Newcastle has a well-deserved reputation as a great place to live, work and visit.
Its range of attractions, its growing reputation as a centre of excellence for science and technology, and its popularity as a great place for entertainment have proven to be a magnet for visitors and those seeking a career in the area. The city has also seen a huge growth in student numbers as both of its universities celebrate continued success and further growth.
Whilst the majority of first year students are accommodated in purpose-built halls of residence, increasing numbers have meant that many of them have to seek private rented accommodation. Although most of them will have a good experience when doing this, we still hear of many cases where students have had their fingers well and truly burned by unscrupulous landlords and sadly, in some cases, letting agents.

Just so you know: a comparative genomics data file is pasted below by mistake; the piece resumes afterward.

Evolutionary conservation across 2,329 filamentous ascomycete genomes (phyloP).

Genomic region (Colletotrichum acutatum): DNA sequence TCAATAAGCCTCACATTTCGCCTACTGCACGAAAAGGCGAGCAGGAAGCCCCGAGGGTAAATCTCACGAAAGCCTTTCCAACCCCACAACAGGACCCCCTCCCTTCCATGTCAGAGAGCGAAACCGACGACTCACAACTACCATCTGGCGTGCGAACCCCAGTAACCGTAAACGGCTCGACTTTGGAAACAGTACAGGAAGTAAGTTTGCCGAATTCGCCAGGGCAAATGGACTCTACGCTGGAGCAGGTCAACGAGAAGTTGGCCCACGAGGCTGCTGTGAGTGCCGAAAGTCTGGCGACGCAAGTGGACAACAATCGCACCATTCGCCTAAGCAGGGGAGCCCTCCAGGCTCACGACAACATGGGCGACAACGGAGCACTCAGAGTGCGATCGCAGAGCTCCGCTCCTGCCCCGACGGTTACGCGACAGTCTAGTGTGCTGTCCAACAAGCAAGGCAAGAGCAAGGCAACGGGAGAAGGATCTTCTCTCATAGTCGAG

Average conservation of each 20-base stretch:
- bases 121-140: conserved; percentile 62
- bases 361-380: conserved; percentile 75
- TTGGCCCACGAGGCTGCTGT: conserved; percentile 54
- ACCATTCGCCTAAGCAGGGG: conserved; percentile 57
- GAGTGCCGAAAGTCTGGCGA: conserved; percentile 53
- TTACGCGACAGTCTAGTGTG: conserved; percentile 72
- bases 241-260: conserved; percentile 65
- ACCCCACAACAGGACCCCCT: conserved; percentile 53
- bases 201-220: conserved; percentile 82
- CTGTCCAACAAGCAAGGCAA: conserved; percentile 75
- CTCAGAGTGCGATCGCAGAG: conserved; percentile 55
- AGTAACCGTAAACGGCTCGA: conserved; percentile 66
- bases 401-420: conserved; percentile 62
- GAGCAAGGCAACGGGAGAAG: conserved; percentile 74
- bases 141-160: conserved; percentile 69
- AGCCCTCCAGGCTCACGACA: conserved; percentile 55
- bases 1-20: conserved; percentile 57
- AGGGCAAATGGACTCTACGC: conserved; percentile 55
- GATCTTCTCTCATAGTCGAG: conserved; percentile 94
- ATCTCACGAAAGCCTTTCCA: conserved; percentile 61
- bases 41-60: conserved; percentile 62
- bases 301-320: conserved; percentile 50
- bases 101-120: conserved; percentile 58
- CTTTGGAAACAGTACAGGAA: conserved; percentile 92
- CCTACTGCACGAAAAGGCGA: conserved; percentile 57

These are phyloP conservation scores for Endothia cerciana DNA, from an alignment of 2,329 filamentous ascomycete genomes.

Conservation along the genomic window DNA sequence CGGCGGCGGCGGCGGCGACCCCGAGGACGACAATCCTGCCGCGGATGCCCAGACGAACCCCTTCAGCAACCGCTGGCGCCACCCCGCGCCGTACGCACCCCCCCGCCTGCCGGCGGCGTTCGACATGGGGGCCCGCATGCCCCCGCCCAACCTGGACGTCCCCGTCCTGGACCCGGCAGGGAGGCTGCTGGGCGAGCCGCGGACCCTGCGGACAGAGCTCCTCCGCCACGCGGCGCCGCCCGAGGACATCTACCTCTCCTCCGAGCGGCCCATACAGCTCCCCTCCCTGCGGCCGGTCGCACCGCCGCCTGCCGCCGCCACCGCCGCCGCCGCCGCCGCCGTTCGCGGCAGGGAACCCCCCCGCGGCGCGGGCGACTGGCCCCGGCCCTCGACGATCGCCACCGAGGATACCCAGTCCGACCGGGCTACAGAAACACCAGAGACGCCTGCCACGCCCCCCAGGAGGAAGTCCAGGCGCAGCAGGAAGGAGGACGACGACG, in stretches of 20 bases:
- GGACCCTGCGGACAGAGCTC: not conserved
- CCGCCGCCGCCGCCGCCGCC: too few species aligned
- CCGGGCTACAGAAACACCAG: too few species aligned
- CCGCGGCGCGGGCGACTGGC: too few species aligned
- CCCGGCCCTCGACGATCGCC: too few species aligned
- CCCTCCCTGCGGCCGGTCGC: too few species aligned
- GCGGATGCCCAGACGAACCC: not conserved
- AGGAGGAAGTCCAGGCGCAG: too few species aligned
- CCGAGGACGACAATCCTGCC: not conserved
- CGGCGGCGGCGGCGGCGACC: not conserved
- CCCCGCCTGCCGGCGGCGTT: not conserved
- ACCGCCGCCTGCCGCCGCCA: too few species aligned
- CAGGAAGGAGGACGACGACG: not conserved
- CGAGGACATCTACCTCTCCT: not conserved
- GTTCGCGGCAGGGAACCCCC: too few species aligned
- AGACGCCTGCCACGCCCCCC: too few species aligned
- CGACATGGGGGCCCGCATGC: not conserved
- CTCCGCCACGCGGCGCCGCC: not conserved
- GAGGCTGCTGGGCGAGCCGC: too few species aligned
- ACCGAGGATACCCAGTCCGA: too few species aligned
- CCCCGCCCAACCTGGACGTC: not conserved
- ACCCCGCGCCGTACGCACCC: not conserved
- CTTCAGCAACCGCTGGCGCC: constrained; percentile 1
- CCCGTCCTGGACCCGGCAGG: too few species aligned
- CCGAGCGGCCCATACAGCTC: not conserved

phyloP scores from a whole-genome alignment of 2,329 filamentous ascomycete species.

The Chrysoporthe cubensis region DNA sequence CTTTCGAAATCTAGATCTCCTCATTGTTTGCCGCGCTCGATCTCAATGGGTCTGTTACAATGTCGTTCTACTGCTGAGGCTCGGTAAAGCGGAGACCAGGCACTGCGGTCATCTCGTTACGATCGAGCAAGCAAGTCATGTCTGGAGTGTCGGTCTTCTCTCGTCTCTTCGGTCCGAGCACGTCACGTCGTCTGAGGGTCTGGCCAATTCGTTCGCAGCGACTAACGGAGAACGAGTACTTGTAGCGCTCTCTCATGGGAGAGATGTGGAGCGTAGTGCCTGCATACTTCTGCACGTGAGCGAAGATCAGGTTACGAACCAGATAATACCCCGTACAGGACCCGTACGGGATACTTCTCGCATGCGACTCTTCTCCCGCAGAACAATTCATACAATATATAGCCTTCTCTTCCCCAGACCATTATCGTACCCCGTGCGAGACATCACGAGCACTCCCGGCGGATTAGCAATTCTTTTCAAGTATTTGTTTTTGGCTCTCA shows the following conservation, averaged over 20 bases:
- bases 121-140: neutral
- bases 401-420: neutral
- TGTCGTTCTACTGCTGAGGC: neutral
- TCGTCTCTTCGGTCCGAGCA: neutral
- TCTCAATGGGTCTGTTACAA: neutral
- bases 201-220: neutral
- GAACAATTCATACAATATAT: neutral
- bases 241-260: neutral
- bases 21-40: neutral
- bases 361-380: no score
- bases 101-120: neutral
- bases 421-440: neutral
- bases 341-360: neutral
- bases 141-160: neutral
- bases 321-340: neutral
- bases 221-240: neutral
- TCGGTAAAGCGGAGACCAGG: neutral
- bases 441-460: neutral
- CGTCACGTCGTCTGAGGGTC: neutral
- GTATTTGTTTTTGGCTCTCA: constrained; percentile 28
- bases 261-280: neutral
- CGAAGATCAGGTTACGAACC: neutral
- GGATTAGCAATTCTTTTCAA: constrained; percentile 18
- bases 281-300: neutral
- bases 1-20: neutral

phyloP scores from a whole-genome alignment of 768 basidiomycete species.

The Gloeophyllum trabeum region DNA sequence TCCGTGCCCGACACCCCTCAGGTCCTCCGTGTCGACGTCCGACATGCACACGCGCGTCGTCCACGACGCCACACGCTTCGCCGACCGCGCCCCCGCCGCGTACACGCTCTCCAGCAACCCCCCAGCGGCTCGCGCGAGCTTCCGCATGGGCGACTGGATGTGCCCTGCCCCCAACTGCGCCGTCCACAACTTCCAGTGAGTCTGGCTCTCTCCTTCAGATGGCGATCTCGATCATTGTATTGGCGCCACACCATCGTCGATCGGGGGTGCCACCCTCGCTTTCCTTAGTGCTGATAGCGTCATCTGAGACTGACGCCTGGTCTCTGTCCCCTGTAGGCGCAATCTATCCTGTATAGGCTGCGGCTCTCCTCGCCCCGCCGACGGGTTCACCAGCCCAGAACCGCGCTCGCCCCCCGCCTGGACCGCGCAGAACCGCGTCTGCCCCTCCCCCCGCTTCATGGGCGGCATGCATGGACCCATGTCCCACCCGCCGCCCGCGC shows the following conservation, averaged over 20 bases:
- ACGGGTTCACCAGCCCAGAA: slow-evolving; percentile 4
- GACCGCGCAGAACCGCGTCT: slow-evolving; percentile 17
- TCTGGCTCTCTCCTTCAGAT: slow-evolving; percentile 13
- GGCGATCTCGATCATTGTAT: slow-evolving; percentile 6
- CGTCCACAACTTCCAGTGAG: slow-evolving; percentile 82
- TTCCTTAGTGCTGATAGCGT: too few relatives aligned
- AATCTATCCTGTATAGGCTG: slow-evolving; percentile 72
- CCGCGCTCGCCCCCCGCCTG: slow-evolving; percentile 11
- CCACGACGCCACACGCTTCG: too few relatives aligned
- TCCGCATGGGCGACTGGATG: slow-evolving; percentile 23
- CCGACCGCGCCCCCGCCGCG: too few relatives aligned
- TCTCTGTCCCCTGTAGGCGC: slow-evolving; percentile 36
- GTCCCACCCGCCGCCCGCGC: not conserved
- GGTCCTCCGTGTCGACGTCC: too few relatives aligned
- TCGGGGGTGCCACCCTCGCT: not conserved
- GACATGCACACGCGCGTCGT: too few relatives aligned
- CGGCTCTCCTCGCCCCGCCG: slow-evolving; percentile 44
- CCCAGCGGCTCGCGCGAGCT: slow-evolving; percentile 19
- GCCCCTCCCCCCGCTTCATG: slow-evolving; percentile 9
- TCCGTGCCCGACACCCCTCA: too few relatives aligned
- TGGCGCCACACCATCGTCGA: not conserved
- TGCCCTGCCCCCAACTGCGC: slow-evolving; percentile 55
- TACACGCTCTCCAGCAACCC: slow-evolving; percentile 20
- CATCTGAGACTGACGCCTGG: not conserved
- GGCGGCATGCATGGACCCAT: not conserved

Don’t let that put you off though – we would always recommend that when seeking accommodation you do so through a reputable agent. This will give you much better protection than going directly through an unregulated landlord. Always ensure that the agent is registered with a regulatory body such as the Property Redress Scheme (PRS). At Clarke Holland we work with a wide range of landlords, ensuring that the properties they let are of sound quality and good value. We also ensure that costs are minimised and that deposits are protected. Many of the properties we let are also available without any agency fees – a real bonus!
If you are living in private accommodation now, which you organised through a letting agent, then here is something to watch out for. If you haven’t been contacted by them already, then you can probably expect to do so very soon. Having already taken fees from you, they will most likely ask you if you want to extend your stay beyond the end of your current tenancy, telling you that if you don’t confirm very soon you will be unlikely to secure a property for September. They will then take ANOTHER fee from you to arrange this. This type of scaremongering is not uncommon, and is a practice which we condemn – students have enough to worry about, without worrying whether they will have a roof over their heads.